Understanding Dyslexia

Dyslexia is a type of learning disability that is characterized mainly by a person having great difficulty with written language in terms of reading and spelling. Although dyslexia may be a result of certain differences in neurological processes, it seems not to affect the intellectual capacity of individuals. Dyslexia has been found on people of varying intelligence levels.

Causes of dyslexia

The underlying causes of dyslexia are known to be based on brain functions and processes that affect the ability to read written language. There are people who are of average or even above average intelligence that may suffer from dyslexia characterized by lower than expected reading comprehension and ability.

The fact that dyslexia also runs in the family may hint that the condition may also be caused be certain genetic factors not yet fully known to researchers.

Symptoms of dyslexia

Early onset of dyslexia in children can only be recognized after a child enters school. Early clues that may connect children having dyslexia include learning to talk late, difficulty in rhyming words or having difficulties adding up new vocabulary.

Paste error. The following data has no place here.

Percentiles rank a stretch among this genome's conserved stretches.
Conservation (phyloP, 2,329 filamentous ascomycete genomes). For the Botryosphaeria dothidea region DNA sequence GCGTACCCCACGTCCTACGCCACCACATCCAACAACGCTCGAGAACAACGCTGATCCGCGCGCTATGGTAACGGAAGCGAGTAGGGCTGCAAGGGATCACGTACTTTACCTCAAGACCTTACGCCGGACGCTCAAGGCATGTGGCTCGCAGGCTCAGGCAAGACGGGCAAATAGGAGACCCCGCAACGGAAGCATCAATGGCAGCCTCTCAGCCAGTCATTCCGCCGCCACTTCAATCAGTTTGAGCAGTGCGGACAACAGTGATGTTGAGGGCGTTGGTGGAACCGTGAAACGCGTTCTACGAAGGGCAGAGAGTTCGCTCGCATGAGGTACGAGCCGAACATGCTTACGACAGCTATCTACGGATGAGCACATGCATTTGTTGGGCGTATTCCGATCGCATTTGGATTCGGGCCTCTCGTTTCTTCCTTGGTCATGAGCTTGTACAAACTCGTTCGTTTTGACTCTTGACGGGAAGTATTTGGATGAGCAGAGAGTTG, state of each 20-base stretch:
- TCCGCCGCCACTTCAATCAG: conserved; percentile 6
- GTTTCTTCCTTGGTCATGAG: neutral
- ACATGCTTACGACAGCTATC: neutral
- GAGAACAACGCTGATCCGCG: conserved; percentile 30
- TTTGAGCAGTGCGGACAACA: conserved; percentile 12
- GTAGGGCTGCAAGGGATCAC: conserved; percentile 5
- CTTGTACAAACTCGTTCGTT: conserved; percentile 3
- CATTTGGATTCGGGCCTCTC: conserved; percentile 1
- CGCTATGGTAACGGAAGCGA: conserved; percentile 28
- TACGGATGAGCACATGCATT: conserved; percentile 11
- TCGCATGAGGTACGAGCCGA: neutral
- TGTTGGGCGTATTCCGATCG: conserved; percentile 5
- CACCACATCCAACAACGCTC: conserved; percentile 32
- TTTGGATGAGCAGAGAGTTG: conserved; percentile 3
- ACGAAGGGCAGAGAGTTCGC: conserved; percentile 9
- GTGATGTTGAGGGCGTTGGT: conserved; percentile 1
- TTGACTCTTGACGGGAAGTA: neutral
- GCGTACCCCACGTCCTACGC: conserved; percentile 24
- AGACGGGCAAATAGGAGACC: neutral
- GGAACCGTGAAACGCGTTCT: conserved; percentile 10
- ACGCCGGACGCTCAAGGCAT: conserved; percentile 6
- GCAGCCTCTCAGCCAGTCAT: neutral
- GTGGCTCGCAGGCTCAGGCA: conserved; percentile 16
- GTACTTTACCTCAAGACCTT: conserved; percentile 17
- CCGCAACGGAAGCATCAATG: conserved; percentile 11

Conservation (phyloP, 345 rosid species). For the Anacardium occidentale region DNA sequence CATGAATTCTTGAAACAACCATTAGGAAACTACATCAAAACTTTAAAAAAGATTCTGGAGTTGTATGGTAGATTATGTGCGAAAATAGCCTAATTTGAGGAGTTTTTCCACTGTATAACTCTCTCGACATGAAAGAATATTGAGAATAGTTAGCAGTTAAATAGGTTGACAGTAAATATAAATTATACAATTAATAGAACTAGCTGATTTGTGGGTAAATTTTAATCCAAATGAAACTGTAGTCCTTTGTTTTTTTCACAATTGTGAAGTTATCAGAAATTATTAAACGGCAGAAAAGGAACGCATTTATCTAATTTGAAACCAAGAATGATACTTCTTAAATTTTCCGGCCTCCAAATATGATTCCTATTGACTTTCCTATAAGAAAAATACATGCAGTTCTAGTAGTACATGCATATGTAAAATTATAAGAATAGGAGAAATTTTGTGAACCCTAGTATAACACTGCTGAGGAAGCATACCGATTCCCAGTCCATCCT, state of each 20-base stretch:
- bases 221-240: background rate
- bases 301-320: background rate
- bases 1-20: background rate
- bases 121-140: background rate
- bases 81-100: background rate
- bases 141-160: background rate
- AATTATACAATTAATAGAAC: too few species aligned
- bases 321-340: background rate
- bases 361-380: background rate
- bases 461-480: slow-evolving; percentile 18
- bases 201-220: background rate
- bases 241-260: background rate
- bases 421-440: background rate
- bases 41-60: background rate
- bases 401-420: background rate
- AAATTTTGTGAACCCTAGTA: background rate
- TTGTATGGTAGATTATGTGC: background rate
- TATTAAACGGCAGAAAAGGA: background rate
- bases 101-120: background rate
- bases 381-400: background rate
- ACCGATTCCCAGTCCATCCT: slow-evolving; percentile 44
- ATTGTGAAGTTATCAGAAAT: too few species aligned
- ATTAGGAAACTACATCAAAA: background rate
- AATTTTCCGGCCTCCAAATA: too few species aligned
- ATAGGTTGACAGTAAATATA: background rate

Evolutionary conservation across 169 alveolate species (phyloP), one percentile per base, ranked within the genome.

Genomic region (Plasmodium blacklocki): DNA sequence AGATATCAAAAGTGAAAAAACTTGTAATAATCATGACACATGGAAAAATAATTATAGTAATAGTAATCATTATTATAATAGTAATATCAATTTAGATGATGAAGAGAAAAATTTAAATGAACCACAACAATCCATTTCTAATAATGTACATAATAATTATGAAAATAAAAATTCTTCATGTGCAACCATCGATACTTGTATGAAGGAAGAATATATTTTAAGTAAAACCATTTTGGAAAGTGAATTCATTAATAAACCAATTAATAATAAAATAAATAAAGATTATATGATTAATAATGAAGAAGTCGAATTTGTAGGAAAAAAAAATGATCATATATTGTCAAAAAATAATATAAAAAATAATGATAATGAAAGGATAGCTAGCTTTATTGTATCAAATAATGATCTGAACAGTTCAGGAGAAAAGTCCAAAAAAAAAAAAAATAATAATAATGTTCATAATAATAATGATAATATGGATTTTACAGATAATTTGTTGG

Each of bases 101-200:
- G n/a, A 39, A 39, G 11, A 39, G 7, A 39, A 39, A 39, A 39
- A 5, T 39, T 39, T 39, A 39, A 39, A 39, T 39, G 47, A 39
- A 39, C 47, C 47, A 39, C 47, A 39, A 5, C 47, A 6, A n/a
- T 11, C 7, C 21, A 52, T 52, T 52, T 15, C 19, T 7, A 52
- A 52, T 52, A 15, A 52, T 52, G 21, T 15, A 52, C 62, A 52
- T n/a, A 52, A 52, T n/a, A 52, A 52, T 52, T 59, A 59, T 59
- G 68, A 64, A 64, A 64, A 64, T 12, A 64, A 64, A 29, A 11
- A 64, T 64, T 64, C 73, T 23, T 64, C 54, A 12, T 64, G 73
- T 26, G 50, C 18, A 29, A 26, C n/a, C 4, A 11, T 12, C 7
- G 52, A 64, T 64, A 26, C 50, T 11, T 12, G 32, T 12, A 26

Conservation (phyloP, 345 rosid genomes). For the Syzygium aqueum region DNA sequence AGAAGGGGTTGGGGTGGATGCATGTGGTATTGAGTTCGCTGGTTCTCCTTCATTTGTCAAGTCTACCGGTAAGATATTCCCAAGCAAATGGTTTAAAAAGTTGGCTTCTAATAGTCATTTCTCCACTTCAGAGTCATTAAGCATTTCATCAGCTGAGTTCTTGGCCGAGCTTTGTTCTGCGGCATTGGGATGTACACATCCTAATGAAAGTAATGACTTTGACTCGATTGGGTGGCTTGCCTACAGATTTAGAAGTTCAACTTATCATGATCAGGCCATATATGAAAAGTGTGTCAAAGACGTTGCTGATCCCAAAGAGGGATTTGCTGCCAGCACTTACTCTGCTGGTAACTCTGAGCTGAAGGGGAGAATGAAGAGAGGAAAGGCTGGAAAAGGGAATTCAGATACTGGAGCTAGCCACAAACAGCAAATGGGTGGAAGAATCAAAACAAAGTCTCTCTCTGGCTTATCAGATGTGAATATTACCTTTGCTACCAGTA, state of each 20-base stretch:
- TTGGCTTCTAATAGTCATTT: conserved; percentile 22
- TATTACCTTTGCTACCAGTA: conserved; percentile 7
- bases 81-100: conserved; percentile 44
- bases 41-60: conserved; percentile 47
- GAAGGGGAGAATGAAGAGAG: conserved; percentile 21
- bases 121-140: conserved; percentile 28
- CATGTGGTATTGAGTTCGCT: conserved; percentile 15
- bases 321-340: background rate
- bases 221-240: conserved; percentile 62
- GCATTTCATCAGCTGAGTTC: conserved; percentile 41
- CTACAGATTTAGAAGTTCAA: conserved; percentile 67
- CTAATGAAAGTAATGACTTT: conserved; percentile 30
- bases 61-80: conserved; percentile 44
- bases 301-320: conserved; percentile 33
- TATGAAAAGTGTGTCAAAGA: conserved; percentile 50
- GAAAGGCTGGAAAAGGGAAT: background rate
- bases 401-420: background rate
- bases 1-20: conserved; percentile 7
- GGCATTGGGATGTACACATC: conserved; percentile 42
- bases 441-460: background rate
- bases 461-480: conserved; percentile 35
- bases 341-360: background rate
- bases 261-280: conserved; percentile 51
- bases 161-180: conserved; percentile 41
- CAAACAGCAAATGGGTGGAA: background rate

Children at school with dyslexia may show inability to recognize words or letters on a printed page and a below than normal reading ability for his or her age level.

Symptoms of dyslexia may extend to trouble writing correct word spellings, poor word comprehension and identification as well as difficulty in pronouncing words.

How dyslexia is diagnosed?

Diagnosing dyslexia can take a combination of evaluating medical, cognitive, sensory and psychological processes and factors. Doctors may also look into family medical history as well as a child’s stages of development.

Diagnosis of this condition may require taking sensory tests that may affect vision and hearing, psychological tests as well as tests that will help determine one’s reading and writing skills.

How to treat dyslexia?

There is yet no known single means to effectively treat dyslexia. Since it is caused by an underlying brain malfunction not yet fully known to doctors, no medical treatment is yet available. What available treatment there is aim to help people cope up with this learning disability.

Common dyslexia treatment includes remedial education specifically aimed to help people cope up with the condition. Better learning may be provided through a multi-sensory approach such as aiding people with dyslexia by using audio tapes for lessons instead of reading materials.


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